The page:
Or what of those shrill, heavily processed 20-something women with names like Laney and Chandler and Becca who all thought they'd hit the yuppie mother lode by dating young hotshot New York bankers, but now find their boyfriends are more interested in getting drunk and commiserating with their laid-off buddies than treating them to dinner and buying them new Jimmy Choos at Bergdorf's?
Or finally, what about just how difficult it really is to live the good life in NYC on a paltry $500,000 per year, as Obama dared to suggest? Waves of pity are decidedly not rolling forth.
Then again, while some antipathy is understandable, it's often strangely misguided. Take the example of old Wells Fargo bank, recently forced by way of public outcry to cancel its annual Vegas junket, a moderately pricey parade of self-congratulatory silliness aimed at rewarding its top 1,000 employees with all-you-can-eat shrimp buffets and tickets to Danny Gans and free banana daiquiris at the swim-up bar at the Wynn.
Wells Fargo just sucked up $25 billion in federal bailout assistance. Cancel the frivolous corporate junkets? You're damned right they should.
But wait. Let us examine a bit more closely. It was reported that, in previous years, Wells employees heading to Vegas had been treated to fancy-pants "entertainment" from the likes of -- wait for it -- Cher and Jimmy Buffet and, um, Huey Lewis. There was horseback riding. There was wine tasting. There were little gifts left on their beds at night. Flowers. A nice card. Maybe some chocolates. Oh the gluttony!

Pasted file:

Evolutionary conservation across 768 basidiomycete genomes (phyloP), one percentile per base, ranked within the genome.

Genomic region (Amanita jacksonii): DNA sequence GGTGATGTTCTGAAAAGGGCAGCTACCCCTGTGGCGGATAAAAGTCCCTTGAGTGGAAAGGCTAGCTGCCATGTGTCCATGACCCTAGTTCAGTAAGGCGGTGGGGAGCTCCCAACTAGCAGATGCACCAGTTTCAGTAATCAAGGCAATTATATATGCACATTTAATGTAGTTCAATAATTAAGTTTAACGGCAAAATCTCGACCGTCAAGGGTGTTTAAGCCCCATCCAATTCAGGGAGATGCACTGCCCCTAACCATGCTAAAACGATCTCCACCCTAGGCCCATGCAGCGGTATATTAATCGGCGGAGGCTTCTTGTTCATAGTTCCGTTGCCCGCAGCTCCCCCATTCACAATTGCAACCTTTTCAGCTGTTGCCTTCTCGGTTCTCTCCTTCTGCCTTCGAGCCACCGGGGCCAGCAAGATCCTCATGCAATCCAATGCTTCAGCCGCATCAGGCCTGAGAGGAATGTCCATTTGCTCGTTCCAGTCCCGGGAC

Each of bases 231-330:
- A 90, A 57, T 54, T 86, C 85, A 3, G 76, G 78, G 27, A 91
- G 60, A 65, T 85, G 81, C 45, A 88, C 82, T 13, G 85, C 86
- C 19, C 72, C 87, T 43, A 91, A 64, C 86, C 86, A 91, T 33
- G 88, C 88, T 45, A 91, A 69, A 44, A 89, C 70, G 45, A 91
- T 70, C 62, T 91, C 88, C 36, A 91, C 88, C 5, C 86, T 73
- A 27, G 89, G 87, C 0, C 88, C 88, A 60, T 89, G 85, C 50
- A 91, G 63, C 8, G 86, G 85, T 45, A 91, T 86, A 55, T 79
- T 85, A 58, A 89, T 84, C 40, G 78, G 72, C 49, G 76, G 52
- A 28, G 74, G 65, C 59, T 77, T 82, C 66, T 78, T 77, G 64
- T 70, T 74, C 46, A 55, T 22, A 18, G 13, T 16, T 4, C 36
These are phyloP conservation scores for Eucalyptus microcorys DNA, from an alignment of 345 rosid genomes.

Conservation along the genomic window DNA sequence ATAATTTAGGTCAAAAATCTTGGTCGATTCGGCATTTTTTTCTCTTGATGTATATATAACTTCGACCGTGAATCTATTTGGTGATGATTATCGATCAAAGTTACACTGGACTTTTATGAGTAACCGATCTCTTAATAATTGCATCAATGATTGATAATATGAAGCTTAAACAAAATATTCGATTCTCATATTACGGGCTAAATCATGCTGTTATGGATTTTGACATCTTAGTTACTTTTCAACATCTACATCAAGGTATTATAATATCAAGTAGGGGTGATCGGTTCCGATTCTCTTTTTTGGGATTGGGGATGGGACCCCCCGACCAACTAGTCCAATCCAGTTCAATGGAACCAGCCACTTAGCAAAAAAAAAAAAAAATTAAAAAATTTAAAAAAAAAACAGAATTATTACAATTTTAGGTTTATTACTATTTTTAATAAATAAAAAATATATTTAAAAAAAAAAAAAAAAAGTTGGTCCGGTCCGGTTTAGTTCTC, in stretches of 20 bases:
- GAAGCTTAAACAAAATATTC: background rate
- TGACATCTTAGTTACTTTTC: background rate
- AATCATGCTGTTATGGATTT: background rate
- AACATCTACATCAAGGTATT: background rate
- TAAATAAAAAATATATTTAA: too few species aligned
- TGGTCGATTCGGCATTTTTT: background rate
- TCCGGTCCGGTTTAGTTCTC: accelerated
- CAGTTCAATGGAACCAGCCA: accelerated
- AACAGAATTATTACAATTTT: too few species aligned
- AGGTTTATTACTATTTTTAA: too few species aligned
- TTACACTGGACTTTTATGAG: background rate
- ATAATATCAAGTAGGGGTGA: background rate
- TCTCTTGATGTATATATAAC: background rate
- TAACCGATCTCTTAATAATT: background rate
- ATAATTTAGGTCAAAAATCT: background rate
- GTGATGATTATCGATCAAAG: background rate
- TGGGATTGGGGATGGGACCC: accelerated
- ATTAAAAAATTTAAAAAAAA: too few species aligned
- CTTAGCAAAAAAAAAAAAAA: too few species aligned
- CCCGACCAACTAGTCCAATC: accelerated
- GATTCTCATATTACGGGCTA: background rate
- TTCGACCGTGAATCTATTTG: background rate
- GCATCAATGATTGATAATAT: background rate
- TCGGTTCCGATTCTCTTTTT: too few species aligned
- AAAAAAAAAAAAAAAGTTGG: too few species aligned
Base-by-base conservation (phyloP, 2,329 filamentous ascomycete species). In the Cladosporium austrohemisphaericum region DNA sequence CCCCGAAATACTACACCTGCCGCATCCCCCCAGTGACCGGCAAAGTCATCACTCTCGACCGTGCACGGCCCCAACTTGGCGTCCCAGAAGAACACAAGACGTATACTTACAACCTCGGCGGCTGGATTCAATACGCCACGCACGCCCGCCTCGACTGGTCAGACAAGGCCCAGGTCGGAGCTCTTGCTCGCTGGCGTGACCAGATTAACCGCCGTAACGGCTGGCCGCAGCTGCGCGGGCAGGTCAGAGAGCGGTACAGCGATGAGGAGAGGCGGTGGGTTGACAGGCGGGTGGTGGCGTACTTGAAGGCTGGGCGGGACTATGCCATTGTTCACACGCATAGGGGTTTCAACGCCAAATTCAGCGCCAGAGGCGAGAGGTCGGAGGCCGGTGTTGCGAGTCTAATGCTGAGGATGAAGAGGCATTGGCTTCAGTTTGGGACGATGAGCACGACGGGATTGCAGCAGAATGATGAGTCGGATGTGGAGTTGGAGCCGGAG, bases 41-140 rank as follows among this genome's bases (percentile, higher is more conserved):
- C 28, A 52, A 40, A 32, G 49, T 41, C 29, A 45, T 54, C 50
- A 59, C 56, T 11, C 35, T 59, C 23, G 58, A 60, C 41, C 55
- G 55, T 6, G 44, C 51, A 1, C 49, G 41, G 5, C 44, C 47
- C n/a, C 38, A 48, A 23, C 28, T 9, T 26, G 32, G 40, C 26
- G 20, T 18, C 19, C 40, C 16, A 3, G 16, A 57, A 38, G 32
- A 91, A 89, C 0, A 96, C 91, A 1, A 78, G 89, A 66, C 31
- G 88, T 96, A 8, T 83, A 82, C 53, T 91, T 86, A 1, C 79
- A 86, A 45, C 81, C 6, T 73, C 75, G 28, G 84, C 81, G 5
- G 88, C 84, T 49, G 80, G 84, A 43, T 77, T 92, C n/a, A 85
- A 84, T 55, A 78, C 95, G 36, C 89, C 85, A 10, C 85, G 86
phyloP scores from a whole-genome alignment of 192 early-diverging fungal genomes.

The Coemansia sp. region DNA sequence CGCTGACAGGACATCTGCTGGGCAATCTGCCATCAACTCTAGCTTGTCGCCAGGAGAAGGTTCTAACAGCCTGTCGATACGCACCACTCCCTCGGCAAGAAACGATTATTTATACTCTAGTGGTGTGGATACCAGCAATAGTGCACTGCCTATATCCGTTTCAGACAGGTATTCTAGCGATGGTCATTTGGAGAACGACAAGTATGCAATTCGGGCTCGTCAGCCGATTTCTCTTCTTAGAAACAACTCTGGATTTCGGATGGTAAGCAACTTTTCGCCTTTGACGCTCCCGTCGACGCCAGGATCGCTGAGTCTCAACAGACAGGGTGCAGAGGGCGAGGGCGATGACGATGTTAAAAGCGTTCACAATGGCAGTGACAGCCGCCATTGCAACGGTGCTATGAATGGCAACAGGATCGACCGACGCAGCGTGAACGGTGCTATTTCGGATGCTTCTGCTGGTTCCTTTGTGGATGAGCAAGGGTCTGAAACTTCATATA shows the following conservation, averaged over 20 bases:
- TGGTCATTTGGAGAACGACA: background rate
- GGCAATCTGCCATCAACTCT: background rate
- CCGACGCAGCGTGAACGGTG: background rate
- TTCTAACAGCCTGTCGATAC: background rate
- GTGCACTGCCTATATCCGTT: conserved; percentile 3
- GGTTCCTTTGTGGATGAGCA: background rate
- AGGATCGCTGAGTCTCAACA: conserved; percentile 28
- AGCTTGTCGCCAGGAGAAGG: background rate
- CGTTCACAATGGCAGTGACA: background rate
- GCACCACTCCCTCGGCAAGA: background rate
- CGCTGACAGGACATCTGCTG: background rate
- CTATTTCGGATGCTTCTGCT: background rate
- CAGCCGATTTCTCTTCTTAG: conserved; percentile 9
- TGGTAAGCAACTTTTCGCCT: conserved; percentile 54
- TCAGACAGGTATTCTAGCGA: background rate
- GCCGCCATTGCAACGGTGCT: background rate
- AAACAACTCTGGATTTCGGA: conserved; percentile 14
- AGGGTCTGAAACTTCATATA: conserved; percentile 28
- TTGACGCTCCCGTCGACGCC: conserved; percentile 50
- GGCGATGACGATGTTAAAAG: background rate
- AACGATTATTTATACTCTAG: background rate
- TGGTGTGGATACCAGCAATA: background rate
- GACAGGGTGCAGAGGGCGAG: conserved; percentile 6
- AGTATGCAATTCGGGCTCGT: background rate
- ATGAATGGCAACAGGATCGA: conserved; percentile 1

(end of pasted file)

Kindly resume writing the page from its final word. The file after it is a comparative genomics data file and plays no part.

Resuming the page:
"I was amazed with just how lavish it was," Debra Rickard, a former Wells Fargo mortgage employee, enthused. "We stayed in top hotels, the entertainment was just unbelievable, and there were awards -- you got plaques or trophies."
Let us hereby note how there is, of course, zero accounting for taste. But a Cher concert and some cheap Chardonnay and a shiny little "Associate Lender of the Month: Albuquerque Branch" plaque? Not exactly snorting cocaine off a caviar lid on the Italian Riviera with George Clooney, you know? Hating on mid-level Wells Fargo cube knaves who just want to enjoy their annual drunken hookup week in Vegas seems a bit, how do you say, out of scale with reality.